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What is a crypto whale?

Explore the fascinating realm of crypto whales and their significant role in shaping the dynamics of the cryptocurrency industry.

What is a crypto whale?
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You’ve probably heard whispers about the "whales" swimming in the crypto seas. But these aren’t your typical marine mammals – they’re the ultra-wealthy folks and organizations holding massive amounts of digital currency.

What Exactly is a Crypto Whale?

So, what makes someone a crypto whale? There’s no hard-and-fast rule, but it generally comes down to owning a huge chunk of a coin’s total supply. We’re talking over 10% of the available coins for a particular cryptocurrency. That’s an ocean-sized wallet!

Take Bitcoin, for example. In May 2022, just four wallets controlled over 3% of all Bitcoin in existence. The top 100 wallets? They collectively held over 15%. Now that’s some serious whale power!

Bitcoin isn’t the only one with its share of whales. Dogecoin, the beloved meme coin, had a pretty wild concentration too. In 2022, just 15 addresses held nearly 52% of its total supply. Even Vitalik Buterin, the mastermind behind Ethereum, is considered an Ether whale thanks to his massive stake in the coin he created.

How Whales Make Waves

With that kind of buying power, whales can really make waves in the crypto marketplace. If a whale decides to sell off a giant chunk of their holdings, it creates a tidal wave of downward pressure on prices due to the sheer volume and lack of liquidity. Other crypto enthusiasts are always on the lookout for signs of an impending "whale dump," closely monitoring exchange inflows to spot potential dangers.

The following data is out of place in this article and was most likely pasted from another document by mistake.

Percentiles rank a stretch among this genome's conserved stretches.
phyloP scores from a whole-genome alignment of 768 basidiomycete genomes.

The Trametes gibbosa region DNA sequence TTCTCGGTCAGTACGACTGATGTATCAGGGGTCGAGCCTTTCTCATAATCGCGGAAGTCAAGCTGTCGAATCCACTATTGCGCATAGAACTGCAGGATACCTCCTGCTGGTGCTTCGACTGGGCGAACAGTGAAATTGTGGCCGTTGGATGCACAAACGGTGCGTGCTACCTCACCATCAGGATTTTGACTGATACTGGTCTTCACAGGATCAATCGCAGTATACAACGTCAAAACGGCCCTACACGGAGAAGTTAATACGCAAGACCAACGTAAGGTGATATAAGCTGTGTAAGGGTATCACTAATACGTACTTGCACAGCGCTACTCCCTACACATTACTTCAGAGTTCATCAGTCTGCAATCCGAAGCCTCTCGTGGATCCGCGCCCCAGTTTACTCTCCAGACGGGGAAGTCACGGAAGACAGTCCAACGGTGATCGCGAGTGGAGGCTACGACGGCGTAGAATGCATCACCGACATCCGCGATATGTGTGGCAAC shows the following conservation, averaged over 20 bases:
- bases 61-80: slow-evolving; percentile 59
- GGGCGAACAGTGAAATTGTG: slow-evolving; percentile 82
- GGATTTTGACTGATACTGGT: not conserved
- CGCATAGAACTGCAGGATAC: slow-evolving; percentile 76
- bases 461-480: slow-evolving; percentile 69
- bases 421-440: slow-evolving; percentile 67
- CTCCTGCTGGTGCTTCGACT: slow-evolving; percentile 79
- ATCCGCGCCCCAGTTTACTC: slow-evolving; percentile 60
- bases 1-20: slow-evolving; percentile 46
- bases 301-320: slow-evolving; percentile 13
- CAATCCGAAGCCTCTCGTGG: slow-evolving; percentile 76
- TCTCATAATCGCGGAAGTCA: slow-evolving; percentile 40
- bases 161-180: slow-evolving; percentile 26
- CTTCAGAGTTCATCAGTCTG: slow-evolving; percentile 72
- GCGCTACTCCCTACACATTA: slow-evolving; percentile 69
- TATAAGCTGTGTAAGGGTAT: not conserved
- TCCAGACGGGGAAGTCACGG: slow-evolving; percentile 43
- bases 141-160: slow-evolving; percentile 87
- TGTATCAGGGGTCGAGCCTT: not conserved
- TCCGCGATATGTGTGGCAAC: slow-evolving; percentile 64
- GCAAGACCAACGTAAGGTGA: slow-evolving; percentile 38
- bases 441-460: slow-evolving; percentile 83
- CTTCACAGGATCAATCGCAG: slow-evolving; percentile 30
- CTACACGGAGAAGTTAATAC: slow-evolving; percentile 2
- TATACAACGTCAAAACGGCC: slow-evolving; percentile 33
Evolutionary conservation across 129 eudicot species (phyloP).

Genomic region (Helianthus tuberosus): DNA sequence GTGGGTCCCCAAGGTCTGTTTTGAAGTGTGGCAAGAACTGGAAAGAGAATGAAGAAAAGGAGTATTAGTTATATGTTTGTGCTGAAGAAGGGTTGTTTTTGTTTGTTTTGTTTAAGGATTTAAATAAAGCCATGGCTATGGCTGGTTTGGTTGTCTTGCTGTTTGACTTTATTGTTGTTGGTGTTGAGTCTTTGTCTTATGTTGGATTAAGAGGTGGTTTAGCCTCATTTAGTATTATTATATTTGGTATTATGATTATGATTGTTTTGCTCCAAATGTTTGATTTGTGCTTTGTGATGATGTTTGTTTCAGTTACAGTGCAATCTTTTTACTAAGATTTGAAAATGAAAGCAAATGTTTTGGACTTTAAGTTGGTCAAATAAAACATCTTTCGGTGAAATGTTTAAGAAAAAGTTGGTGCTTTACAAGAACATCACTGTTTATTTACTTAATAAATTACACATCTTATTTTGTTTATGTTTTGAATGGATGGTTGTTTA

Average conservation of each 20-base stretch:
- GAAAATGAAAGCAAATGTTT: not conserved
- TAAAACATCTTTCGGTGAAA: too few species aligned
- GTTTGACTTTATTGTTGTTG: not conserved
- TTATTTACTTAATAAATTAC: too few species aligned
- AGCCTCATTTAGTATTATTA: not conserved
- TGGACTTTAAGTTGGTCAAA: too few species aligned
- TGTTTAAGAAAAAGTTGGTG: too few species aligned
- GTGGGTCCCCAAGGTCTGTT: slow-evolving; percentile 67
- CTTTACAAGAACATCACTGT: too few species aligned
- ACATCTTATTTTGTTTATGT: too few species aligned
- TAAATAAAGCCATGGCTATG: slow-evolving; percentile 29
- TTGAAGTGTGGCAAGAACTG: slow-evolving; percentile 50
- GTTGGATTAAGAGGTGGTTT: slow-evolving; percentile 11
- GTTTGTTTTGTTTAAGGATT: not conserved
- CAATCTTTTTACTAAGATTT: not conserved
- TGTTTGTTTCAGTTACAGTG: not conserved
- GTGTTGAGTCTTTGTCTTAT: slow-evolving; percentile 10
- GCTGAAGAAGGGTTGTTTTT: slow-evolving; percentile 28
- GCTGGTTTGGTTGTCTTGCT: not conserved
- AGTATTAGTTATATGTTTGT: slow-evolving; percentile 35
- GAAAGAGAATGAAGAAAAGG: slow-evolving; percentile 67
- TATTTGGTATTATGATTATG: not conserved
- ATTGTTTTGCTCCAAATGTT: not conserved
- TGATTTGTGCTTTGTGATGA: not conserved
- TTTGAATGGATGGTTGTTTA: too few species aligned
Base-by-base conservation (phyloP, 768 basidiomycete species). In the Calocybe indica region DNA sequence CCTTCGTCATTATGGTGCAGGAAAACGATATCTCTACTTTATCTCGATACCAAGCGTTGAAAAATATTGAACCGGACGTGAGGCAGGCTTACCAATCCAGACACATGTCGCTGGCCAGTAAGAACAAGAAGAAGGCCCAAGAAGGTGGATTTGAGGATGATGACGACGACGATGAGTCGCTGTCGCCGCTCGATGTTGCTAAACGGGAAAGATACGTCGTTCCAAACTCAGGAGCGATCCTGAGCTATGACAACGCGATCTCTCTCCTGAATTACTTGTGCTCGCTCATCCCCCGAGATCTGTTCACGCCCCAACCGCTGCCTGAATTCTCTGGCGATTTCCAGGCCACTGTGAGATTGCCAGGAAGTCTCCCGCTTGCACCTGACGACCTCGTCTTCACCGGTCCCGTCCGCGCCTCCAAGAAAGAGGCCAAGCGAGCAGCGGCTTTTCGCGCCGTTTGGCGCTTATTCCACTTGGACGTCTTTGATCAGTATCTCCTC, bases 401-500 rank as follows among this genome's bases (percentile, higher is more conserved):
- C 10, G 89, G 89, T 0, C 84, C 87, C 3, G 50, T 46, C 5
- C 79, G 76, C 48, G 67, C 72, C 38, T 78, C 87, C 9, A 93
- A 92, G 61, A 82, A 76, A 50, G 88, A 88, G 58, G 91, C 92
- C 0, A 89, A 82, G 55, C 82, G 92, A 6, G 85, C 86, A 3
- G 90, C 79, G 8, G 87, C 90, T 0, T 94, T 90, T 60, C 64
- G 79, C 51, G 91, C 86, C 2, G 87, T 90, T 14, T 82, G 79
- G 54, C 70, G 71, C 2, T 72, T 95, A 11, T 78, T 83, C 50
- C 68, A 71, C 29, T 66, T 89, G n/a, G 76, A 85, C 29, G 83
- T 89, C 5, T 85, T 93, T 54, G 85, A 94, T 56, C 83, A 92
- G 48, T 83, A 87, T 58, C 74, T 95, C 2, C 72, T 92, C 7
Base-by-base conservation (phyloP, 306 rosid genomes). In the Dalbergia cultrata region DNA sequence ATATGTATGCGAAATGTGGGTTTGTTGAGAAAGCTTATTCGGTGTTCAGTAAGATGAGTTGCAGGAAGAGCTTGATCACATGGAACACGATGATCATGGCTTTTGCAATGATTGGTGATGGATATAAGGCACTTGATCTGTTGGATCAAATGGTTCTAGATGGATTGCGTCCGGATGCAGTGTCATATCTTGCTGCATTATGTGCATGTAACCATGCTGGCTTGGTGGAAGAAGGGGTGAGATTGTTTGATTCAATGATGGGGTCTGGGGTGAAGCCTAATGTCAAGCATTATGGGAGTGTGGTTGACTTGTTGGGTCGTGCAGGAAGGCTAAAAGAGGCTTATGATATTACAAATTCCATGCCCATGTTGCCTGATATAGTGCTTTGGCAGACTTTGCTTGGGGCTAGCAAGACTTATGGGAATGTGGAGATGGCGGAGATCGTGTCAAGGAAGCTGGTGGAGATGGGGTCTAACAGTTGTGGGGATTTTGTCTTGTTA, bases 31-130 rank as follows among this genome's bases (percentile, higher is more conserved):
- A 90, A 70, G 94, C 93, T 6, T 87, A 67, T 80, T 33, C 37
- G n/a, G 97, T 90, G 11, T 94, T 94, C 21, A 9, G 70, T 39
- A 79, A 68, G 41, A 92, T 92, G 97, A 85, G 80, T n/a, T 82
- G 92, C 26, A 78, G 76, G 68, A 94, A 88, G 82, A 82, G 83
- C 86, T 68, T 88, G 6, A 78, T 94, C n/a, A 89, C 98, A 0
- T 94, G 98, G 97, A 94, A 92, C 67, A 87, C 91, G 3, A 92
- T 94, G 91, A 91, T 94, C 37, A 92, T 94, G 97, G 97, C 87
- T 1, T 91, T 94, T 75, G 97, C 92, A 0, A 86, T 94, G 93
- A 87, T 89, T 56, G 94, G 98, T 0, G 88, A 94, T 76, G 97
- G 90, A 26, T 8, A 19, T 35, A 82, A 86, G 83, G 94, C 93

Here’s the twist, though – whales keeping their coins locked away actually reduces trading liquidity in the market since there are fewer coins actively circulating. Their massive idle fortunes are like icebergs weighing down the crypto ocean.

Tracking Whale Movements

Not every whale transaction is a sell-off. These giants could simply be migrating to new wallets, switching exchanges, or making monster-sized purchases. But you can bet experienced crypto folks keep a keen eye on those huge whale wallets, carefully tracking any ripples they make to navigate the ever-shifting tides of the market.

Whale Alert is a popular service that tracks these large transactions and reports them, often on Twitter. Whenever a whale makes a big move, it’s usually publicized quickly, giving everyone a heads-up on potential market changes.

Below is an example from Twitter from Whale Alert:


Whale alert on Twitter

The Human Side of Whales

Behind these massive holdings are real people and organizations. Some whales are early adopters who bought into Bitcoin or other cryptocurrencies when they were cheap. Others are companies that have invested heavily in the belief that cryptocurrencies will continue to grow in value. For instance, Ethereum’s founder, Vitalik Buterin, is the biggest Ethereum whale because he holds a significant amount of the cryptocurrency he created.

How whales affect crypto's price